By Brian Tully, Ryan Hiller and Beth Bazan
Aurora University opened its Arts and Ideas lecture series Monday Sept. 19 with Douglas Brinkley, who touched on the topic of Ronald Reagan’s enduring legacy and how it has served to shape America. Brinkley is the author of “The Reagan Diaries” and a professor at Rice University.
Calling Reagan a visionary, Brinkley cited the world’s safety being greater after Reagan’s presidency. “We are living in the age of Reagan,” Brinkley said, citing the way in which today’s politicians all strive to compare themselves to such an iconic figure that pushed for the values of hard work and the American dream.
Brinkley was introduced by Aurora University President Dr. Rebecca Sherrick. “We wanted to invite someone to engage us, and we are lucky to have someone who has captured the attention of colleagues and the public,” said Dr. Sherrick.
Brinkley devoted much of his speech to President Reagan’s 1984 speech at Pointe du Hoc in Normandy, France. “Reagan loved this story because it was about World War II when we were all in this together. World War II unifies America,” said Brinkley on Reagan’s reasons for addressing the war after so many years.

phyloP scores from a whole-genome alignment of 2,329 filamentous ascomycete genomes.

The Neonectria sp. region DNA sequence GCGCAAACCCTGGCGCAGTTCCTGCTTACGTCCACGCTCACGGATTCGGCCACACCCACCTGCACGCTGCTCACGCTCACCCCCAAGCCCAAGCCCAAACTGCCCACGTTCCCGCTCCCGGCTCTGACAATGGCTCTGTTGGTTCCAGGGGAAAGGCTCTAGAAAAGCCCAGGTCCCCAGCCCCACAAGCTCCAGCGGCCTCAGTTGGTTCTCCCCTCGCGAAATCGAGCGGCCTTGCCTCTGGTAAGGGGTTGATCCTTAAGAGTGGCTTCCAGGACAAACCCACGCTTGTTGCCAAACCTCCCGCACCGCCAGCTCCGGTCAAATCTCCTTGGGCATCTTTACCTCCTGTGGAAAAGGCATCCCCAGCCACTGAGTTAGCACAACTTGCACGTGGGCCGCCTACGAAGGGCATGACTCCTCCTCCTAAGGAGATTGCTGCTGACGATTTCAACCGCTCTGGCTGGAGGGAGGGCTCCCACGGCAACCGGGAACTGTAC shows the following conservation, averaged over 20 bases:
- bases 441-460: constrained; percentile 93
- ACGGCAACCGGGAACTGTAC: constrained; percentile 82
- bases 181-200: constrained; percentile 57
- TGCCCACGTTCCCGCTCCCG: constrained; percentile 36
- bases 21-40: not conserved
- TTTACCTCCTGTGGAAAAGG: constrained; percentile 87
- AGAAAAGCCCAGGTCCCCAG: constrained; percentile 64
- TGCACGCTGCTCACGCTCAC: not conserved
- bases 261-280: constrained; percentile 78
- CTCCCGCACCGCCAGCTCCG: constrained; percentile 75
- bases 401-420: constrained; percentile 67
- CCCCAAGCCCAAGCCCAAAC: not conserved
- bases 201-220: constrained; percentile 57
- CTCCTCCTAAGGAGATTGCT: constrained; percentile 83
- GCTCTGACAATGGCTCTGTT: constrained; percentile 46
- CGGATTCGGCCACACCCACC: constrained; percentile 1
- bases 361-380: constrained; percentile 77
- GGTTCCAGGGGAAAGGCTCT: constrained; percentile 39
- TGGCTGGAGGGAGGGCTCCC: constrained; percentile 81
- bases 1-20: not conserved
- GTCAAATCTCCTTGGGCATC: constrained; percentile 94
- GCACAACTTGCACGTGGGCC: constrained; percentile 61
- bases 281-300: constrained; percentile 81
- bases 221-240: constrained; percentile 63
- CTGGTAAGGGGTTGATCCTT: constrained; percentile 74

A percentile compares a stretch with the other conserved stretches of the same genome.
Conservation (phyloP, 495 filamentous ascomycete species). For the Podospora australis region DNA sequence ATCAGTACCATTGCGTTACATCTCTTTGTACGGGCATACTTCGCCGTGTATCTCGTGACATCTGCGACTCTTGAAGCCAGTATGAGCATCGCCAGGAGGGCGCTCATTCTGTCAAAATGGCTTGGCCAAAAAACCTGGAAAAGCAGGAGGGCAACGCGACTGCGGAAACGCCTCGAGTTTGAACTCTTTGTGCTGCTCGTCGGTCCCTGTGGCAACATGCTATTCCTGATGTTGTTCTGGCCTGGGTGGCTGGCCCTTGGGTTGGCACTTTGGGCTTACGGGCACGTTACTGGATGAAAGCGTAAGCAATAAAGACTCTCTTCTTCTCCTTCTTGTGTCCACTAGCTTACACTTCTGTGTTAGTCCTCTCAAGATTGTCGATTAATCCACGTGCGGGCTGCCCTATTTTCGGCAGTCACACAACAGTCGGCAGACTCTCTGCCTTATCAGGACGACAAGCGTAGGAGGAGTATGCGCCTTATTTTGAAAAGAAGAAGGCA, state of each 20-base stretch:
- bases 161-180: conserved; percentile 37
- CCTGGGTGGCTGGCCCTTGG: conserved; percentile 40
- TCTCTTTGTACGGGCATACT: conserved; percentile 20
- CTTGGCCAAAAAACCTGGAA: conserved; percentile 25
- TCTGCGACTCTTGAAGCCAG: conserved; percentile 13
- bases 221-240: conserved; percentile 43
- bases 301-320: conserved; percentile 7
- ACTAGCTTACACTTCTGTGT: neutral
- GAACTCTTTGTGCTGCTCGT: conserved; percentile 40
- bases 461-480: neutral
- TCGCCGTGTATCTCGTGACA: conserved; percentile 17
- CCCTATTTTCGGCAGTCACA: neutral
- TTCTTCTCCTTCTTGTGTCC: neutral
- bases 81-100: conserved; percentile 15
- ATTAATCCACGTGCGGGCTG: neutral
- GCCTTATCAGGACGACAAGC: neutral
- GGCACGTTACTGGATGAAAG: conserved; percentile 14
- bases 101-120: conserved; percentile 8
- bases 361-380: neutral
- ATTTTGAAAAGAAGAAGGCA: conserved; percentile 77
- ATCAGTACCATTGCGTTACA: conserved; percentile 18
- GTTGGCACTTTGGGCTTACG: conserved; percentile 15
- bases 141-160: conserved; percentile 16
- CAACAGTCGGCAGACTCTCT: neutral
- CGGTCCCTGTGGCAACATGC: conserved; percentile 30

Brinkley noted Reagan’s top achievements during his presidency, including arms reductions and Reagan’s memorable quote, “Mr. Gorbachev, tear down this wall!”
But Reagan’s best-remembered quality was his “sunny, blue-sky optimism,” said Brinkley. Following in the footsteps of Franklin D. Roosevelt, Reagan’s political influence on America was rooted in his unification of America and rhetoric of encouragement.
The event gathered a crowd from the local community, some of whom attended to “learn a little history,” said Jackie Lamphere, mother of Aurora University’s own Dean of Students Amy Lamphere. Brinkley also held a small question and answer session with students earlier in the day at Perry Theater.
Many in the audience at the evening lecture appeared to be community members who would have more recollection of the Reagan presidency. One such person in attendance was Roger Tucker, a board trustee and president of the alumni board. “I have always been a fan of Reagan and am interested in what Mr. Brinkley has to say about Reagan,” Tucker said. “I always saw him as the common man president that kept America’s values.”